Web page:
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Volume 8, Issue 2 (May 2021)                   IJML 2021, 8(2): 114-121 | Back to browse issues page


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Salmanzade J, Tahmasebi Fard Z, Deilami khiabani Z. The impact of BMI, Smoking, Family History and Ala 119 Ser (rs1056827) Polymorphism of CYP1B1*2 Genes with Susceptibility to Prostate Cancer among Iranian Men. IJML. 2021; 8 (2) :114-121
URL: http://ijml.ssu.ac.ir/article-1-387-en.html
Department of Biology, Roudehen Branch, Islamic Azad University, Roudehen, Iran
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Introduction
Prostate cancer is the fifth leading cause of death worldwide [1]. The studies indicated that age, race/ethnicity, and family history are the predominant risk factors for prostate cancer. Also, a small proportion of cases are related to high-penetrance genes, another critical risk factor for prostate cancer [2]. Several studies suggested that higher body mass index (BMI) values can increase the risk of cancer incidence. The biological mechanisms that link BMI and cancer are still poorly understood. However, insulin-like growth factors, sex-related hormones, and adipokines are the factors that might explain this association [3].
The prostate is an androgen-dependent organ [4, 5] that genetic changes and exposure to chemical compounds play essential roles in susceptibility to prostate cancer [6, 7].
According to the studies, the big family of cytochrome P450 and enzymes associated with them are significant in susceptibility to different cancers such as prostate cancer due to their key role in the metabolism of internal compounds and external chemicals. On the other hand, the enzymes mentioned earlier are the key factors in the detoxification and metabolism of drugs and environmental chemicals [8].
Cytochrome P450 family or the CYP enzymes metabolize steroid and lipid hormones and xenobiotic materials such as medicines [9].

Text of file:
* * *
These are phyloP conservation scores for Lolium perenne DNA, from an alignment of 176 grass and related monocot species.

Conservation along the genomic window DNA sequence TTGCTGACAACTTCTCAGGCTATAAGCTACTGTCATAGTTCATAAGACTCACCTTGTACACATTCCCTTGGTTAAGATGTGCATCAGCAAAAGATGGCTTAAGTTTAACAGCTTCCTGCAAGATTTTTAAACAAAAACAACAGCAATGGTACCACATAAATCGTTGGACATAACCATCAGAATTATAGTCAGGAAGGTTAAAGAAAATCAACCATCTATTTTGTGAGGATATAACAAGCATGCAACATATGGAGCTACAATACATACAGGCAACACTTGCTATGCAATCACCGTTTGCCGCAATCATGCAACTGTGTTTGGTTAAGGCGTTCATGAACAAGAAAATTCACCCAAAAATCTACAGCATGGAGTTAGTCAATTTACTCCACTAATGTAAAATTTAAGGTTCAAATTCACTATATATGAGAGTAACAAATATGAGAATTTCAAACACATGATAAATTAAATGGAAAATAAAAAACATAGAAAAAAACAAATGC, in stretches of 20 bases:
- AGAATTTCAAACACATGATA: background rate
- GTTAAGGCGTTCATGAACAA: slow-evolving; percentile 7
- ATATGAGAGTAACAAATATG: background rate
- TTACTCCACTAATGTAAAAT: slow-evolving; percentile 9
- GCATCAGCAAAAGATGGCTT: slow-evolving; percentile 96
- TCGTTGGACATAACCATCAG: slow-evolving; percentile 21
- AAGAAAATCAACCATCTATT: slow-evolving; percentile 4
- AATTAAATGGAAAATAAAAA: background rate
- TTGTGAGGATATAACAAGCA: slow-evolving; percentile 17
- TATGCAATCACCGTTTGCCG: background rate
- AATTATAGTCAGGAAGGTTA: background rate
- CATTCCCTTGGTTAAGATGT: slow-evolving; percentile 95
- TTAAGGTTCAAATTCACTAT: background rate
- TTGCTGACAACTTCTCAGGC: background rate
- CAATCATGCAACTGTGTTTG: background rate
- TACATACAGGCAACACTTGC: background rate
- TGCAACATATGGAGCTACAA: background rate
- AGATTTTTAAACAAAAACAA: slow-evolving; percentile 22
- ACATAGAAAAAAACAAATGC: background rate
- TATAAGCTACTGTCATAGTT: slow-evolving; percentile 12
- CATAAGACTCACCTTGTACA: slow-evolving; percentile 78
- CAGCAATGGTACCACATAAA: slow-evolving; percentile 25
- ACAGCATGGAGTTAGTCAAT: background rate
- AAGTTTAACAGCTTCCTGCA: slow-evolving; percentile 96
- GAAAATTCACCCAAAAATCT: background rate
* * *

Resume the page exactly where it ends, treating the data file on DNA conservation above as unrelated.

The CYP1B1 gene encodes an extrahepatic cytochrome P450 enzyme activating many procarcinogens, including polycyclic aromatic hydrocarbons, heterocyclic, and arylamines, and nitroaromatic hydrocarbons, which can cause DNA damage to cells. Also, CYP1B1 is involved in the oxidative metabolism of estrogens and catalyzes the hydroxylation of estrogens at the C-4 position to 4-hydroxy CEs, which can form depurinated DNA adducts that showed carcinogenic effects in several animal models [10, 11]. CYP1B1 is one of the main enzymes of the cytochrome P450 family situated on the short arm of chromosome 2 in the 2P 21-22 chromosome region [12]. Rs1056827 polymorphism, also known as Alal119Ser polymorphism, is one of the four principal polymorphisms of the CYP1B1 gene. This polymorphism is located in exon 2 of CYP1B1, and guanine alkane is replaced with thymine alkane or the replacement of serine and alanine amino acids in the polypeptide chain [10]. Rs1056827 is associated with the increased risk of different cancers such as breast, endometrial, prostate [13], colorectal cancers [14], and laryngeal cancer [15], as well as renal cell carcinoma in males [16]. The current study investigates the relationship between age, BMI, family history, smoking, and rs1056827 polymorphism with susceptibility to prostate cancer among Iranian males.